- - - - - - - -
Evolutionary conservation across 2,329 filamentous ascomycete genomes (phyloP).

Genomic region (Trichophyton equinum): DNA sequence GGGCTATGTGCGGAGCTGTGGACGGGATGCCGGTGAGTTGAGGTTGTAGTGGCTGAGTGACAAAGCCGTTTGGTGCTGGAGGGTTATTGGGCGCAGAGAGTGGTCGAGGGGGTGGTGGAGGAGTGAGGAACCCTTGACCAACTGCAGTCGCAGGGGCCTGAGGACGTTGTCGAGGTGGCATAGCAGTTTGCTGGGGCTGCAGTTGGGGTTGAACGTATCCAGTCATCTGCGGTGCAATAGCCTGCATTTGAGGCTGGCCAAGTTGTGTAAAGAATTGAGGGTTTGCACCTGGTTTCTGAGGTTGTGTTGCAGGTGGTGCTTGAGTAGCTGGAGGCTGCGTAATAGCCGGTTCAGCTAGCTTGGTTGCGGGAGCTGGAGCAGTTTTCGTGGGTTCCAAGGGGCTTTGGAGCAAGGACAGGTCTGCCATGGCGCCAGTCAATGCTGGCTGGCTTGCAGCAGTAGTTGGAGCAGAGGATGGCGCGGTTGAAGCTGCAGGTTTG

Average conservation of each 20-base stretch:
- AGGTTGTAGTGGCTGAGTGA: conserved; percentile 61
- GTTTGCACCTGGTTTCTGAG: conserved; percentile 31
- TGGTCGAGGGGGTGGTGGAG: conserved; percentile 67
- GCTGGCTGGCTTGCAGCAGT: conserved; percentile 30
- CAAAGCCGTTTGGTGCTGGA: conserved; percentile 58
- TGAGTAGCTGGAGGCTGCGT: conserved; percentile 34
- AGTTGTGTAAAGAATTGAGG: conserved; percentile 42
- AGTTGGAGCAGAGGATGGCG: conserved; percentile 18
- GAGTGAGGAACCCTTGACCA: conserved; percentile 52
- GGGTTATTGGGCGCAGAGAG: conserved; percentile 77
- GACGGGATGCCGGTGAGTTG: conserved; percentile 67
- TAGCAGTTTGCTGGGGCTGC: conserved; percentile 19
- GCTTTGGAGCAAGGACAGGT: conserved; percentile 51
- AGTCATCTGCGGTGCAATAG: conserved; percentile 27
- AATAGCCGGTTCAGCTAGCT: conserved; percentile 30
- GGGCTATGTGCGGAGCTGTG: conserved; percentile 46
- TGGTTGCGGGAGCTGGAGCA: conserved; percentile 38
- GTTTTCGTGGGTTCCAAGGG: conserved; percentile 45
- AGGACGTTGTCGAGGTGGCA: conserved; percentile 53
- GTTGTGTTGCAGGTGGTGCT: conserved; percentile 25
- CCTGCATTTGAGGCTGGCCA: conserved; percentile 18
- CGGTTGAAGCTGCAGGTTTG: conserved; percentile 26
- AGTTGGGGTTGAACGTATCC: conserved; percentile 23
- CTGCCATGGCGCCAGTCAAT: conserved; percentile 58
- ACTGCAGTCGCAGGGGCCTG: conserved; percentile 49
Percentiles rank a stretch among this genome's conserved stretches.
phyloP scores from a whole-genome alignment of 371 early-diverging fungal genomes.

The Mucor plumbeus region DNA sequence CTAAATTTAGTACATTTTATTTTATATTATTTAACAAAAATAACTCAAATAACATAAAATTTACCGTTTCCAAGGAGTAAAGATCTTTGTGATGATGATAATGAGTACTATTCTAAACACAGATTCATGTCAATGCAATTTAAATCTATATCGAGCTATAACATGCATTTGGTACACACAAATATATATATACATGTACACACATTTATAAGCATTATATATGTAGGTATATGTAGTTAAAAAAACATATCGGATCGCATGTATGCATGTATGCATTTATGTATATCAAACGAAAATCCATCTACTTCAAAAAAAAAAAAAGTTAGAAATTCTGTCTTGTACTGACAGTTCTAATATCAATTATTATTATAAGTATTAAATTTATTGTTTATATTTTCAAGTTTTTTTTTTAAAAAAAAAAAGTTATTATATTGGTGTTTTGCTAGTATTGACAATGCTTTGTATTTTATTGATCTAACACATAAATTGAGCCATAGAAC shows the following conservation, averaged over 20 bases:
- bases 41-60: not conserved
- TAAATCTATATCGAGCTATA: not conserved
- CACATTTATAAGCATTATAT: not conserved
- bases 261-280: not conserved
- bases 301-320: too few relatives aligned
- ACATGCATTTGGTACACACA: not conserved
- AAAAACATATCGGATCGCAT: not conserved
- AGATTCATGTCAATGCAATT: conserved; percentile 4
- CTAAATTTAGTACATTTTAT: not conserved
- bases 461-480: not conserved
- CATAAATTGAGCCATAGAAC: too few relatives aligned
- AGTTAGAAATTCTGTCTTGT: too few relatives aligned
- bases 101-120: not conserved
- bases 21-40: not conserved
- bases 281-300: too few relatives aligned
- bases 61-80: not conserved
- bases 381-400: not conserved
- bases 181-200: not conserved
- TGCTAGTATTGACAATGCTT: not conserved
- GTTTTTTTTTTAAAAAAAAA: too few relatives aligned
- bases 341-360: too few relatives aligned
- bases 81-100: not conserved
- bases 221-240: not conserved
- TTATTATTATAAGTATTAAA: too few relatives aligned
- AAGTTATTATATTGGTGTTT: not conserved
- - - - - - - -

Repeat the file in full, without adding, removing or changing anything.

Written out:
Evolutionary conservation across 2,329 filamentous ascomycete genomes (phyloP).

Genomic region (Trichophyton equinum): DNA sequence GGGCTATGTGCGGAGCTGTGGACGGGATGCCGGTGAGTTGAGGTTGTAGTGGCTGAGTGACAAAGCCGTTTGGTGCTGGAGGGTTATTGGGCGCAGAGAGTGGTCGAGGGGGTGGTGGAGGAGTGAGGAACCCTTGACCAACTGCAGTCGCAGGGGCCTGAGGACGTTGTCGAGGTGGCATAGCAGTTTGCTGGGGCTGCAGTTGGGGTTGAACGTATCCAGTCATCTGCGGTGCAATAGCCTGCATTTGAGGCTGGCCAAGTTGTGTAAAGAATTGAGGGTTTGCACCTGGTTTCTGAGGTTGTGTTGCAGGTGGTGCTTGAGTAGCTGGAGGCTGCGTAATAGCCGGTTCAGCTAGCTTGGTTGCGGGAGCTGGAGCAGTTTTCGTGGGTTCCAAGGGGCTTTGGAGCAAGGACAGGTCTGCCATGGCGCCAGTCAATGCTGGCTGGCTTGCAGCAGTAGTTGGAGCAGAGGATGGCGCGGTTGAAGCTGCAGGTTTG

Average conservation of each 20-base stretch:
- AGGTTGTAGTGGCTGAGTGA: conserved; percentile 61
- GTTTGCACCTGGTTTCTGAG: conserved; percentile 31
- TGGTCGAGGGGGTGGTGGAG: conserved; percentile 67
- GCTGGCTGGCTTGCAGCAGT: conserved; percentile 30
- CAAAGCCGTTTGGTGCTGGA: conserved; percentile 58
- TGAGTAGCTGGAGGCTGCGT: conserved; percentile 34
- AGTTGTGTAAAGAATTGAGG: conserved; percentile 42
- AGTTGGAGCAGAGGATGGCG: conserved; percentile 18
- GAGTGAGGAACCCTTGACCA: conserved; percentile 52
- GGGTTATTGGGCGCAGAGAG: conserved; percentile 77
- GACGGGATGCCGGTGAGTTG: conserved; percentile 67
- TAGCAGTTTGCTGGGGCTGC: conserved; percentile 19
- GCTTTGGAGCAAGGACAGGT: conserved; percentile 51
- AGTCATCTGCGGTGCAATAG: conserved; percentile 27
- AATAGCCGGTTCAGCTAGCT: conserved; percentile 30
- GGGCTATGTGCGGAGCTGTG: conserved; percentile 46
- TGGTTGCGGGAGCTGGAGCA: conserved; percentile 38
- GTTTTCGTGGGTTCCAAGGG: conserved; percentile 45
- AGGACGTTGTCGAGGTGGCA: conserved; percentile 53
- GTTGTGTTGCAGGTGGTGCT: conserved; percentile 25
- CCTGCATTTGAGGCTGGCCA: conserved; percentile 18
- CGGTTGAAGCTGCAGGTTTG: conserved; percentile 26
- AGTTGGGGTTGAACGTATCC: conserved; percentile 23
- CTGCCATGGCGCCAGTCAAT: conserved; percentile 58
- ACTGCAGTCGCAGGGGCCTG: conserved; percentile 49
Percentiles rank a stretch among this genome's conserved stretches.
phyloP scores from a whole-genome alignment of 371 early-diverging fungal genomes.

The Mucor plumbeus region DNA sequence CTAAATTTAGTACATTTTATTTTATATTATTTAACAAAAATAACTCAAATAACATAAAATTTACCGTTTCCAAGGAGTAAAGATCTTTGTGATGATGATAATGAGTACTATTCTAAACACAGATTCATGTCAATGCAATTTAAATCTATATCGAGCTATAACATGCATTTGGTACACACAAATATATATATACATGTACACACATTTATAAGCATTATATATGTAGGTATATGTAGTTAAAAAAACATATCGGATCGCATGTATGCATGTATGCATTTATGTATATCAAACGAAAATCCATCTACTTCAAAAAAAAAAAAAGTTAGAAATTCTGTCTTGTACTGACAGTTCTAATATCAATTATTATTATAAGTATTAAATTTATTGTTTATATTTTCAAGTTTTTTTTTTAAAAAAAAAAAGTTATTATATTGGTGTTTTGCTAGTATTGACAATGCTTTGTATTTTATTGATCTAACACATAAATTGAGCCATAGAAC shows the following conservation, averaged over 20 bases:
- bases 41-60: not conserved
- TAAATCTATATCGAGCTATA: not conserved
- CACATTTATAAGCATTATAT: not conserved
- bases 261-280: not conserved
- bases 301-320: too few relatives aligned
- ACATGCATTTGGTACACACA: not conserved
- AAAAACATATCGGATCGCAT: not conserved
- AGATTCATGTCAATGCAATT: conserved; percentile 4
- CTAAATTTAGTACATTTTAT: not conserved
- bases 461-480: not conserved
- CATAAATTGAGCCATAGAAC: too few relatives aligned
- AGTTAGAAATTCTGTCTTGT: too few relatives aligned
- bases 101-120: not conserved
- bases 21-40: not conserved
- bases 281-300: too few relatives aligned
- bases 61-80: not conserved
- bases 381-400: not conserved
- bases 181-200: not conserved
- TGCTAGTATTGACAATGCTT: not conserved
- GTTTTTTTTTTAAAAAAAAA: too few relatives aligned
- bases 341-360: too few relatives aligned
- bases 81-100: not conserved
- bases 221-240: not conserved
- TTATTATTATAAGTATTAAA: too few relatives aligned
- AAGTTATTATATTGGTGTTT: not conserved